Shockya had the opportunity earlier this week to participate in a live chat with actor and director Fisher Stevens after a screening of his latest film, Stand Up Guys, which opens this Friday, February 1st. Stevens answered questions about working with acting legends Al Pacino, Christopher Walken, and Alan Arkin, and how he came to make this film. Enjoy the best moments of the conversation below.
Q: How did you direct Al and Christopher differently?
A: I directed Chris and Al in different ways. Before we started shooting, I knew Al much better than Chris and I spent a bit more time going over the script at the beginning with Al. So I felt a bit more at ease directing Al at first. With Chris I had to feel my way around at the beginning, but they both welcomed direction. Sometimes, they would disagree with me, but, ultimately, they would always try one the way I wanted it, the way I liked it. They gave me a variety of takes. When I started the movie, Al and Chris told me that they had done a reading a few years earlier of a different version of the script. Al played Doc, Chris played Val.
Q: What made this the version they wanted to do?
A: When I called Chris to say I was directing the film, he asked who was going to play Doc and he expressed interest in playing Doc himself. He said he really enjoys that role because, as he is getting older, he enjoys playing grandfathers. I tried to get someone else to play opposite Chris, not going to my friend Al Pacino, because I was told that he wasn’t interested. Until my phone rang one day and it was Al calling me after he had seen a Woody Allen doc I had executive produced and asking me to work on a doc with him. I said “No, I don’t want to work on a doc with you. I want you to read Stand Up Guys again and consider being in it with me directing. There was a long pause and Al said, “You’re directing?” and I said, “Yeah.” He read it and said, “Of course.” Four weeks later we were in pre production with Al and Chris. The first person I thought of for Hirsch was Alan Arkin. I had worked with him as an actor in the film Four Days in September twenty years ago. I guess because Chris and Al were already attached, it peaked Arkin’s interest and thank God he said yes.
Q: All the female roles were brilliantly written. Is that what attracted such great actresses as Julianna Margulies?
A: I auditioned all of the female characters, except Julianna, who I had worked with in the New York theater scene. I saw Lucy Punch in a Woody Allen film. I knew Vanessa from New York theater as well. But Addison [Timlin] was a discovery to me. She knocked the audition out of the park.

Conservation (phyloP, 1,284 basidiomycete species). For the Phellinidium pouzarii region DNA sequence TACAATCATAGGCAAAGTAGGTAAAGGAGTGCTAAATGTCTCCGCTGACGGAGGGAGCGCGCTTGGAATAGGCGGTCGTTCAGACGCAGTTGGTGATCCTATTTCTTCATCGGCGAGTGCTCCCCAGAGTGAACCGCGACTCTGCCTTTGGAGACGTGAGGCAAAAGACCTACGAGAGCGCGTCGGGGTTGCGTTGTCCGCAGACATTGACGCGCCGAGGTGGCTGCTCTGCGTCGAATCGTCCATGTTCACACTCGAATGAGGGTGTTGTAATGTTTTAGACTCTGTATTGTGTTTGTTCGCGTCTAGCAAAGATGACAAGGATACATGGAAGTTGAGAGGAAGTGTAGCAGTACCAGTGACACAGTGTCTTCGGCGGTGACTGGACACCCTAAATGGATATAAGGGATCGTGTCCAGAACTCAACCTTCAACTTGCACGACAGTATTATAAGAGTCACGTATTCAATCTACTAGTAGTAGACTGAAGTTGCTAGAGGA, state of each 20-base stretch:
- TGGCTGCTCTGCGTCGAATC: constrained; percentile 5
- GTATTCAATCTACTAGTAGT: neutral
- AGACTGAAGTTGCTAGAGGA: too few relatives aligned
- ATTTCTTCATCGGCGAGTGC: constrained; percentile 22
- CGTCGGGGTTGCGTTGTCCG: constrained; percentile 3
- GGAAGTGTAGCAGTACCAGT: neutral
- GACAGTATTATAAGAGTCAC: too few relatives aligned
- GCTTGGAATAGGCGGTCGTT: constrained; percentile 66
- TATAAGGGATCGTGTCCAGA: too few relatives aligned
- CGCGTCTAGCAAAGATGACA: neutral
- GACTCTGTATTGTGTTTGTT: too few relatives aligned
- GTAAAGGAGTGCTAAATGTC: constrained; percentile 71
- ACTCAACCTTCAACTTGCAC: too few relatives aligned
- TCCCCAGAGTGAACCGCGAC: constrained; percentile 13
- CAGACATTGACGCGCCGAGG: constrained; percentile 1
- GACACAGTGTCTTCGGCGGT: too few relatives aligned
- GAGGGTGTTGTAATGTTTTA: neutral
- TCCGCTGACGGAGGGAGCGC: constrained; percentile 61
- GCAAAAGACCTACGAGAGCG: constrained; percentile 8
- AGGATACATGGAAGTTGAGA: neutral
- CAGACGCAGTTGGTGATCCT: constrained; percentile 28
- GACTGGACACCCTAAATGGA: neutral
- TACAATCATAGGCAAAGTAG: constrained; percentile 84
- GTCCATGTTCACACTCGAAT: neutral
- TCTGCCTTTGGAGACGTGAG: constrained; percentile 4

Q: What inspired you in the making of this film?
A: I was inspired by many films from the 1970s, including Dog Day Afternoon, Five Easy Pieces, Straight Time, and The Dirty Dozen. I loved the films from the 70s because they were about characters, and not so much about big plot point and big set pieces. I made sure there were no cell phones, no computers, nothing very modern in the film, except for the car they steal. Most of the clothes that the actors wore were vintage. The colors were muted. It was like time had forgotten this town and these people.
Q: This film is obviously very much about facing mortality, a very real concept, especially for men. How did the three stars of this film really face that concept head-on with you?
A: Yeah, it was important to ground this entire script in reality. That was the only way for it to work. We rehearsed and had long discussions about keeping everything real. Even when it comes to these hyper-blown situations. Fortunately, I had the greatest actors in the world to work with and they only know how to do things real. When it felt false, we did another take.
Q: What were the origins of the script and how did you come across it?
A: The script came about because the writer, Noah Haidle, was riding his bike in Coney Island one day and saw three old gangster-type looking guys sitting on a park bench drinking coffee out of a paper cup. He was imagining what their lives were like, and this is what he came up with. I was sent the script years later, made a bunch of tweaks and changes with Noah and with the producer Tom Rosenberg, and that is the film you’re seeing. And the actors of course chimed in.
Q: Has your experience as an actor helped you with directing? Knowing what it’s like from both sides of the fence, or does it make it a little more difficult?
A: Yes, being an actor absolutely helped me direct, especially with actors of this caliber.
Q: Was making this film as fun as it looked?
A: Yes, it was incredibly fun. Sometimes I would get lost just watching them act and forget I was directing. But it was a lot of work. But I would gladly do it again.
Written by Abe Fried-Tanzer